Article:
Attorney joins Crangle Firm
By John Baetz
Bradley Steen recently returned to Lincoln, armed with his law degree, to work as part of the Crangle Law Firm. Last week he took some time to answer a few questions about his new career and making Lincoln his home.
What brought you to Lincoln and to Mr. Crangle’s practice, and how long have you been working there?
There were two reasons. I have ties to the community. My mother, Ellen Rose lives here, and her sister and my aunt, Jeanne Crangle (as well as her husband Bob). My grandmother, Wanda Rose, also lives here.
I’ve got roots going further back than that, too. One of my great-grandfathers, Hally Rector, was a probate judge in Lincoln County from 1955 to 1966. Another great-grandfather, Arthur Rose, Sr., was sheriff from 1922 to 1926.
I had worked for Bob in the past as a legal assistant, and after graduating from law school, came back to work as an attorney.
Where did you live and work prior to moving to Lincoln?
I originally grew up in Burlington, Kan., which is a town of about 3,000.
In December 2008 I graduated from Washburn University with a B.A. in political science. During undergrad I worked at a Papa John’s restaurant in Topeka, and following graduating from college I couldn’t find a better job. I stuck it out working as a shift manager at the Papa John’s until the summer of 2010.
I had long been interested in going to law school, and was looking for an exit strategy from the food service industry. It started with a talk with my mother, who reminded me that Bob is a lawyer. It developed into a chance for me to see what work as an attorney is like. I worked there while applying for law school and deciding where to go.
What is your education and background and what is your specialty?
I began attending Washburn University School of Law in August 2012. I graduated magna cum laude in May, and while in law school I was a writer for the Washburn Law Journal and executive editor of the same Journal my final year. During law school, I really enjoyed the topic of constitutional law, especially the subject of religious freedom.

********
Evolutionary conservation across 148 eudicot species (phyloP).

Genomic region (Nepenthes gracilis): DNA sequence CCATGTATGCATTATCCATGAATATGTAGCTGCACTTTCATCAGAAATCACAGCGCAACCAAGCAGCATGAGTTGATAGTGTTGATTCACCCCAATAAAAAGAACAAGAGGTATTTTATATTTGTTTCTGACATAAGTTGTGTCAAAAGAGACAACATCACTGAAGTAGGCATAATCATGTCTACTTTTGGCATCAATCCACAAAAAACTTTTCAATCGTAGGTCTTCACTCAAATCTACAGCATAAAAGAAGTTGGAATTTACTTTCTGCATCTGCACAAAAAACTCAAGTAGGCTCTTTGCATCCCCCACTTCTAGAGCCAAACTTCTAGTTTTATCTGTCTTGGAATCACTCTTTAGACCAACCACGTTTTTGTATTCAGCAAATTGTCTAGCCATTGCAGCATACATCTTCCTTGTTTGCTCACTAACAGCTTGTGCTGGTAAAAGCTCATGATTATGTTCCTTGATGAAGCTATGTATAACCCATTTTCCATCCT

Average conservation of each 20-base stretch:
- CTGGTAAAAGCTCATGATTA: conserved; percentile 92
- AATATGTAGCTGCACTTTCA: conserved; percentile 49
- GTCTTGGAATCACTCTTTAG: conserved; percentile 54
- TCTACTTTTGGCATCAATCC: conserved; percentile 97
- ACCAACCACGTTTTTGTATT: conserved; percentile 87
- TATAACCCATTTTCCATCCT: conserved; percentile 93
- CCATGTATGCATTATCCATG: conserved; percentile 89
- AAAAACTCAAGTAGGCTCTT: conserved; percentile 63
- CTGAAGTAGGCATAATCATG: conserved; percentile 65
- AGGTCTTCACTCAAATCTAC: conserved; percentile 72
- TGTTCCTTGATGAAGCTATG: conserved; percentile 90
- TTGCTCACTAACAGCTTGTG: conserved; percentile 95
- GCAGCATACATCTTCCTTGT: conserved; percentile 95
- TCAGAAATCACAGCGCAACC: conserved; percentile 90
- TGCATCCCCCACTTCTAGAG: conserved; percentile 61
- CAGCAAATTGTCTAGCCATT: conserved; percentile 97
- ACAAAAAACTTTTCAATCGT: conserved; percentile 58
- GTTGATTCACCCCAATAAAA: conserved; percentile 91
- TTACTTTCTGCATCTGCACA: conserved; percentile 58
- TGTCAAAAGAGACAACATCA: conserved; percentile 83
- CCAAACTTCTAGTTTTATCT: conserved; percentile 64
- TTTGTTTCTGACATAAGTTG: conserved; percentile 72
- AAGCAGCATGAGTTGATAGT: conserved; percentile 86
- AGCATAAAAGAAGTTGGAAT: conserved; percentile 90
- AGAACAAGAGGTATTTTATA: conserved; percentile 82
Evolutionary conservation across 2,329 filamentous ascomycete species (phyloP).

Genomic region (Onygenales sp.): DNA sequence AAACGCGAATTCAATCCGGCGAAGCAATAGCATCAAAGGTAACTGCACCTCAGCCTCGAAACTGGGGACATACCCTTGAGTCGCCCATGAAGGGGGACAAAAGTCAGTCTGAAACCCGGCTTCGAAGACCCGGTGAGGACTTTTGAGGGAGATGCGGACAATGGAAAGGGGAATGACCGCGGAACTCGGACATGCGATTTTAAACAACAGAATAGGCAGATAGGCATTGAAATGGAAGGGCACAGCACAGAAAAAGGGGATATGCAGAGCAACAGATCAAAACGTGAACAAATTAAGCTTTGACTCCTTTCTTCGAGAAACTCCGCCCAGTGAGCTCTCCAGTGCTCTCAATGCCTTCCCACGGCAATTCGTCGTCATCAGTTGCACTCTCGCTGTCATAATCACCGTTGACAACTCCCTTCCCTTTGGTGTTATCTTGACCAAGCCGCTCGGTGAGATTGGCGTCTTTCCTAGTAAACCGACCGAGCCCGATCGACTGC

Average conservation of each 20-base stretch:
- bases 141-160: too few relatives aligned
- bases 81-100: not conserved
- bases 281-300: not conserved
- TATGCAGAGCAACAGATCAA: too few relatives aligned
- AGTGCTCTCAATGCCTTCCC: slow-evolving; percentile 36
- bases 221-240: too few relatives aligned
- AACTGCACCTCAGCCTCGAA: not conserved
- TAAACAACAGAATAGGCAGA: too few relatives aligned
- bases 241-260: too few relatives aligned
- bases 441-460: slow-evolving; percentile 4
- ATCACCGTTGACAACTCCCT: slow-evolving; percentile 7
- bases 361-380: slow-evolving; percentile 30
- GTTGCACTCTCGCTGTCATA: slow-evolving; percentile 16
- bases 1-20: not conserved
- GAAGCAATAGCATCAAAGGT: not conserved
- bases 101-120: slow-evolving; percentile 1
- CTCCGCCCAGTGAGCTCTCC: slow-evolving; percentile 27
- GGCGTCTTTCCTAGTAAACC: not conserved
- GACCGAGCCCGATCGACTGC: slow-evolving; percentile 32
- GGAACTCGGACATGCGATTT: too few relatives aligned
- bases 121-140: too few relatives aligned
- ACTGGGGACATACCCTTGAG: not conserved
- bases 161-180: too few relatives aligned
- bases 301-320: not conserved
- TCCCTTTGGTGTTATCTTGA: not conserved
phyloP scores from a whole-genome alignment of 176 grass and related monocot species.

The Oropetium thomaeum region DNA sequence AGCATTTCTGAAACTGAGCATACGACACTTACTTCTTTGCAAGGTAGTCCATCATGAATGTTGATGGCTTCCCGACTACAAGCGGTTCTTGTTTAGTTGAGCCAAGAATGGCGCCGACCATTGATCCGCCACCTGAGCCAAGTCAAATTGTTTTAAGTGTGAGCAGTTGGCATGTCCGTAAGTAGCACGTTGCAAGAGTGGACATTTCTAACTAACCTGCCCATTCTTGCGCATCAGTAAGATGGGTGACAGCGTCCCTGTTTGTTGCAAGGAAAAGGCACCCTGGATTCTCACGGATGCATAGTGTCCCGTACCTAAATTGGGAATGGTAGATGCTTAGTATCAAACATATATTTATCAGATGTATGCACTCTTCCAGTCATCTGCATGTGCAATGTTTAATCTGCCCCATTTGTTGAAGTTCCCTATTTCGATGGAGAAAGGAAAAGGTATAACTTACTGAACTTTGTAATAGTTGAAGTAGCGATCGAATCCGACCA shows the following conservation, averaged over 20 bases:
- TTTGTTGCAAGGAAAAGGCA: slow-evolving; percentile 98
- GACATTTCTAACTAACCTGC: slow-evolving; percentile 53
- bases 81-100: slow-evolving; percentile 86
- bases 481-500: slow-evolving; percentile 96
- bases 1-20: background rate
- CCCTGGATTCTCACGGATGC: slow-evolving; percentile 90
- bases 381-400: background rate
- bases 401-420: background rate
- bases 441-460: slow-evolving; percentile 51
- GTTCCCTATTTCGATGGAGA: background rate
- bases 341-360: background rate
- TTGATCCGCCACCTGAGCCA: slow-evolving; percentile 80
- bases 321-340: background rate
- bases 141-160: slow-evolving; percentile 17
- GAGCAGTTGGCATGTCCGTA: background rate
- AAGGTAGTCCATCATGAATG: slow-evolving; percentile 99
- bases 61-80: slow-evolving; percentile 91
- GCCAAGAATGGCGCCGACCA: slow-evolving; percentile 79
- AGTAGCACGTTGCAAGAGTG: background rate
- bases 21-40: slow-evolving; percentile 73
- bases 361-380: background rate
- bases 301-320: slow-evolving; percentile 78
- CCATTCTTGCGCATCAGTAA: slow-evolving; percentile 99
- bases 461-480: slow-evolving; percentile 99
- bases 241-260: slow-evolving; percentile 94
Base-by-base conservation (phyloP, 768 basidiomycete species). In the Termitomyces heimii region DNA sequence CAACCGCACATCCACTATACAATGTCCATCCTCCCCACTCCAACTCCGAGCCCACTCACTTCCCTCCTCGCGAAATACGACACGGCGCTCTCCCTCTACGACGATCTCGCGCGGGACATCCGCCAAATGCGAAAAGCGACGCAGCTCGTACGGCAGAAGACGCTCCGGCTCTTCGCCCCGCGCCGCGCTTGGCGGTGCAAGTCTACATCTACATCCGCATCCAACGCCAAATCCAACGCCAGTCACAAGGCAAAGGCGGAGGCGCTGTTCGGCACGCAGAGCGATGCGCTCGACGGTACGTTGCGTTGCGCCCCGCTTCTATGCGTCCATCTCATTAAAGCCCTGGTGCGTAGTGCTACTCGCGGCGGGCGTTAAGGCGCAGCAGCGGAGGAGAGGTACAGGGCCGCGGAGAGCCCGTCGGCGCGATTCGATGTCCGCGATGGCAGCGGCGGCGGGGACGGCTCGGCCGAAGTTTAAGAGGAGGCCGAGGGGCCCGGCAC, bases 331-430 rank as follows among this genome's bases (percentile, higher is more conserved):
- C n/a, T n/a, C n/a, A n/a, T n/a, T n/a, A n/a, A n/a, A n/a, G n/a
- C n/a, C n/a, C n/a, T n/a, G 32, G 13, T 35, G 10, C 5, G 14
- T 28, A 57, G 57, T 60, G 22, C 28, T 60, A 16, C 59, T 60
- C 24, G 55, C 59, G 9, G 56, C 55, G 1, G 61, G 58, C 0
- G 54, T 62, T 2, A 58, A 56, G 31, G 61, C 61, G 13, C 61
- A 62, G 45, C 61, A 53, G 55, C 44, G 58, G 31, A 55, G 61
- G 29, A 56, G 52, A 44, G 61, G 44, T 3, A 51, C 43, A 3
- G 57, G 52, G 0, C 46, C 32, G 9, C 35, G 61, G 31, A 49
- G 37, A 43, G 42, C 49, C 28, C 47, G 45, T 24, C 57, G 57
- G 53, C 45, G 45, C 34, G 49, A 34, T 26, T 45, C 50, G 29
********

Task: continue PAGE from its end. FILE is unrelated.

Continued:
I wrote a “Comment,” which is a Washburn Law Journal student-written article critiquing a given court case, on Hobby Lobby Stores, Inc.’s religious freedom lawsuit against the federal government over the Affordable Care Act’s contraception mandate. The case I specifically wrote about was the U.S. Circuit Court of Appeals for the 10th Circuit’s decision, which the Secretary of the Department of Health and Human Services later appealed to the Supreme Court.
The Journal wound up publishing my comment in its second issue during my second year of school.
From a student’s perspective, it was exciting to read the news developments on the Supreme Court case, as I’d been following the case for months before the Supreme Court even agreed to hear it.
What are your hobbies? Are you involved in any community organizations?
As far as hobbies go, I miss the process of months of work on a long, written piece. As an attorney, there is a lot of writing, but most of the time the documents are fairly short with a few weeks as the deadline. I had a lot of fun writing my Comment back in law school, even if it was a lot of work and took about nine months before it was published.
I had been kicking around a topic for a novel a number of years, and I’ve slowly but surely started working on that again. Perhaps it may be a quarter of the way finished in the next three years.
During law school, I kept my 1995 Subaru on life support. Replaced the starter, alternator, and fuel pump at various points I’d never really worked on cars before, and was astonished by how much simpler some of these repairs were to do than I thought they’d be.
I mainly figured out what I needed to do by watching Youtube videos on how to do the repairs, after consulting more mechanically-inclined friends about what the problem parts may be. The main motivating factor was being in school and tight on money, but I found that I really enjoyed doing it.
After spending most of my time hunched over a computer or textbooks, it was Zen-like to play shade-tree mechanic on a Sunday morning, and even better when the car ran again and I didn’t have to ride the bus anymore.
I also enjoy collecting and shooting handguns. I haven’t been into this hobby for very long – bought my first .22LR pistol a little over a year ago, and got a .40 S&W earlier this year. I hope to expand my collection soon and improve my aim.
What is your impression of Lincoln so far?
After coming back from Topeka, (which had probably 15 or 20 gang-related shootings during my final month living there) it is nice to be someplace quiet. It’s still the same Lincoln I remember -people are friendly, and things are pretty safe and calm by comparison.